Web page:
For my own mental health, I cannot wallow for long. I’ve got stuff to do. I still have a job! One that I can do from home! SAKES ALIVE do I ever miss my childcare, but I’m still going to be able to pay my bills… I just won’t look at my 401K for the foreseeable future. As far as stuff I’m grateful for, I’m glad I live in Illinois right now. I know, it’s a pain in the butt to have a stay-at-home order, but I know it’s saving lives, and I wish the rest of the country would get on board so this won’t drag on as long. I’m finding it extremely comforting to have a competent local government- who would have thought we had it in us? Also, since you can’t actually isolate yourself from a tiny human that you have to take care of (and I wouldn’t want to) I am reveling in all the extra hugs and snuggles. Those little hits of dopamine are doing my anxious brain a world of good. And, since I didn’t finish a grown-up book this week, I thought it might be a good time to look at some of the books on Sammy’s heavy rotation list right now.

Dragons Love Tacos by Adam Rubin, Illustrated by Daniel Salmieri: We have such an extensive library that books we haven’t read in a while often feel like brand new. It had been a while since I pulled these off the shelves, but I’m glad I did. Sam demands that we read “the taco book” over and over and over. If you ever want to make friends with a dragon, remember that tacos are key. And ALWAYS READ THE FINE PRINT on your salsa, because spicy things are a no-go for dragons. Unless you want your house incinerated. (We’ve learned from some of our other books that spicy foods also give penguins hiccups, so if you’re feeding foods to animals and/or mythical creatures, go easy on the spices.)

Dragons Love Tacos 2: The Sequel by Adam Rubin, Illustrated by Daniel Salmieri: For those of us who have dabbled in time travel fiction, this book is even funnier than the first. Also, tacos grow on trees. I wish tacos did grow on trees, particularly because we are currently running low on tortillas so we’re going to have to wait until we really need groceries to procure more. And, IDK what the tortilla situation is- bread products are scarce, but are tortillas? I digress. I put these books on my baby shower registry because I was constantly craving tacos during my pregnancy, and a very wise friend of mine with her own children purchased them for me.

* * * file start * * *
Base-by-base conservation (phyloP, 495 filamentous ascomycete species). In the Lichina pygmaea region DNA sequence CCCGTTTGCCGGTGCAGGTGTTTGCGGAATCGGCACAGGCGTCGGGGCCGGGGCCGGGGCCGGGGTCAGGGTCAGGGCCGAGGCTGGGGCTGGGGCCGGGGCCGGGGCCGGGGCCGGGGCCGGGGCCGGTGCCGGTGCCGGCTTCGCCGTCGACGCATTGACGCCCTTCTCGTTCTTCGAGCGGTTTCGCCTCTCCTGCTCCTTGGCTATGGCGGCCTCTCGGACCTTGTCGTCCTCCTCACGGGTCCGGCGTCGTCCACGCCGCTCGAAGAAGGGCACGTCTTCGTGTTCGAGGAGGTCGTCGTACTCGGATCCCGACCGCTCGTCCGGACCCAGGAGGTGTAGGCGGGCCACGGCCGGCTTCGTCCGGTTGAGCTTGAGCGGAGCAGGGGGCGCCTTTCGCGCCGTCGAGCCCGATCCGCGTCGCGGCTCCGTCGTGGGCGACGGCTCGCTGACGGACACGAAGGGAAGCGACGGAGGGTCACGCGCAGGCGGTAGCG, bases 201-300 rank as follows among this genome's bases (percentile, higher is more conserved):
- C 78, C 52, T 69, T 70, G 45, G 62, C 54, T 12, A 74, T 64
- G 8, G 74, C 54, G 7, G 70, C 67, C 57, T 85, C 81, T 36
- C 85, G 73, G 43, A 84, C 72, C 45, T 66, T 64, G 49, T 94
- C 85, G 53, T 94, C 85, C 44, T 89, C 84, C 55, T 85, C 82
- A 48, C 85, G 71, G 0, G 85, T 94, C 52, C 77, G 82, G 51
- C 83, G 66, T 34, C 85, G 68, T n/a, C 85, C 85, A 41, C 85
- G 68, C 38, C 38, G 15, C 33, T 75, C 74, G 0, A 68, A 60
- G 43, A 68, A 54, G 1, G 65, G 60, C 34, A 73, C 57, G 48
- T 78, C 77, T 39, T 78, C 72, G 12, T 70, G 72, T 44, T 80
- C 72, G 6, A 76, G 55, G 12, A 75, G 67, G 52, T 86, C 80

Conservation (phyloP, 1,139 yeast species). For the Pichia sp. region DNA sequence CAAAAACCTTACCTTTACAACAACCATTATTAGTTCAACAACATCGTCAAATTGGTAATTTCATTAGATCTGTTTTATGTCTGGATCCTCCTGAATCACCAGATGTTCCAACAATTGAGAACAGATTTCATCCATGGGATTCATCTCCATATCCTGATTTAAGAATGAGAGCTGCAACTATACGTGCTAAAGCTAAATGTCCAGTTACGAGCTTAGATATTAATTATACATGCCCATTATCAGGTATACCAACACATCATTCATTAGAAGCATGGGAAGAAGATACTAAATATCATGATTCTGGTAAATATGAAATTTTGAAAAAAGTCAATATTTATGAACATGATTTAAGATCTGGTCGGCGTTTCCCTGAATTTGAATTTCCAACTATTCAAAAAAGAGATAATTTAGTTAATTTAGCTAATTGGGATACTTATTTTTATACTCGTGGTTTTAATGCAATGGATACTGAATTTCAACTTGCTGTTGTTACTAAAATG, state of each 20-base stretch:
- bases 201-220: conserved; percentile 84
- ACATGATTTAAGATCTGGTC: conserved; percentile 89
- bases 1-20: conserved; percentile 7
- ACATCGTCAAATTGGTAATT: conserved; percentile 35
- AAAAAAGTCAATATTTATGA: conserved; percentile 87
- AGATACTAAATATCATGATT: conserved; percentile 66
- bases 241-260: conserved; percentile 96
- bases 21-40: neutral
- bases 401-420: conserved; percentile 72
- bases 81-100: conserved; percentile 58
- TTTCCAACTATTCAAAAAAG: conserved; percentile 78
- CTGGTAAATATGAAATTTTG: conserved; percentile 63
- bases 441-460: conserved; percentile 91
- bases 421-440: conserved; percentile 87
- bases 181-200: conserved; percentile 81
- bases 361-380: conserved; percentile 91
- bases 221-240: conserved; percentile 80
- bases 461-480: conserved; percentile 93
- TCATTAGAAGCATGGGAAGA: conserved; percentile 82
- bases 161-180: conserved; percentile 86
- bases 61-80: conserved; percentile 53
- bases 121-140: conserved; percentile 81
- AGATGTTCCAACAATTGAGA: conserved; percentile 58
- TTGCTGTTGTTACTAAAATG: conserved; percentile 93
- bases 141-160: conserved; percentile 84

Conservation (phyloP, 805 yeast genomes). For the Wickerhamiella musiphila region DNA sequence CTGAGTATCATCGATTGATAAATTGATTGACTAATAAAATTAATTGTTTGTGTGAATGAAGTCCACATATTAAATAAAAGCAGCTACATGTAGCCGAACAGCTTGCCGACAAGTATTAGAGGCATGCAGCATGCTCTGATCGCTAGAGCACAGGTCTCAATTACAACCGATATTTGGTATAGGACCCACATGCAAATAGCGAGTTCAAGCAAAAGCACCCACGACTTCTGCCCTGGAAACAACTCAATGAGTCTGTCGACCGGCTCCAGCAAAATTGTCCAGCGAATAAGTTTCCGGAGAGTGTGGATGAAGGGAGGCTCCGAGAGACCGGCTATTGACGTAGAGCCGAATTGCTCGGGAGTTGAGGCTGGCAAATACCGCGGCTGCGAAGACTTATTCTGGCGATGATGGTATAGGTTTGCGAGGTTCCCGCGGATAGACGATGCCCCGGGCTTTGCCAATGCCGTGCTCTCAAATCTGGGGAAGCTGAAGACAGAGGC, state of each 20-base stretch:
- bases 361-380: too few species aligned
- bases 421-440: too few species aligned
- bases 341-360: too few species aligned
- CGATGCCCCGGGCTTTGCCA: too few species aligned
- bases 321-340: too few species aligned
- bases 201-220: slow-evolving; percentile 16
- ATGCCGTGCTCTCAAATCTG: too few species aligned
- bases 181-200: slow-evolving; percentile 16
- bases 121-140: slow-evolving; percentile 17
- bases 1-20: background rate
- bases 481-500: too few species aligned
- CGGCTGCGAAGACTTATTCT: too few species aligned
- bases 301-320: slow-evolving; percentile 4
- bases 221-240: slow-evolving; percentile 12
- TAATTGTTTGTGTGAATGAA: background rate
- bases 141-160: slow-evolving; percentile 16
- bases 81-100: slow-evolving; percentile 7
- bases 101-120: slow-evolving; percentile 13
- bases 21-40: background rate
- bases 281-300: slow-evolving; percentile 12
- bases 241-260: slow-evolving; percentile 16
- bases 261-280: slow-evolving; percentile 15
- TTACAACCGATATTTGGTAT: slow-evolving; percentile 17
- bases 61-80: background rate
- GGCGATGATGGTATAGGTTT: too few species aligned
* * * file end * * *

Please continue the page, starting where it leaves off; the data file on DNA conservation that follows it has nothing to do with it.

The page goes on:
Diggersaurs by Michael Whaite: This book combines two of Sammy’s favorite things: dinosaurs and construction equipment. It’s got a nice rhyme scheme and charming illustrations. We have read this book ELEVENTY BILLION TIMES. It’s actually starting to show some serious wear- anybody have advice on repairing children’s paper backs whose pages are coming loose?

Boom Chicka Rock by John Archambault Illustrated by Suzanne Tanner Chitwood: After having several conversations with my MIL about Chicka Chicka Boom Boom, and both of us being confused, she realized that the book she thought I’d been talking about wasn’t at all the same book she’d been discussing. Apparently Boom Chicka Rock was a favorite of my husband as a kiddo, so she bought a copy for Sammers. It’s very cute and revolves around a team of sneaky mice trying to abscond with a birthday cake under the nose of the house’s cat. Sam thinks this book is hilarious and fun because it’s chock full of word play. There are a couple of instances within the book that I find a little awkward to try to get the rhythm right, but all in all, it’s a really fun read.

101 Trucks: And Other Mighty Things That Go by April Jones Prince, Illustrated by Bob Kolor: Have you figured out that my kid is a fan of trucks? And construction equipment? This book is a delight for him. Right now, he’s particularly fixated on the page that showcases all the different types of “movers,” buses in particular. Everything is a bus. The Duck Boat is a Duck Boat Bus. The Trolley is a Trolley Bus. The Articulating Bus, impressively, is an Articulating Bus. Big words are also Sam’s jam.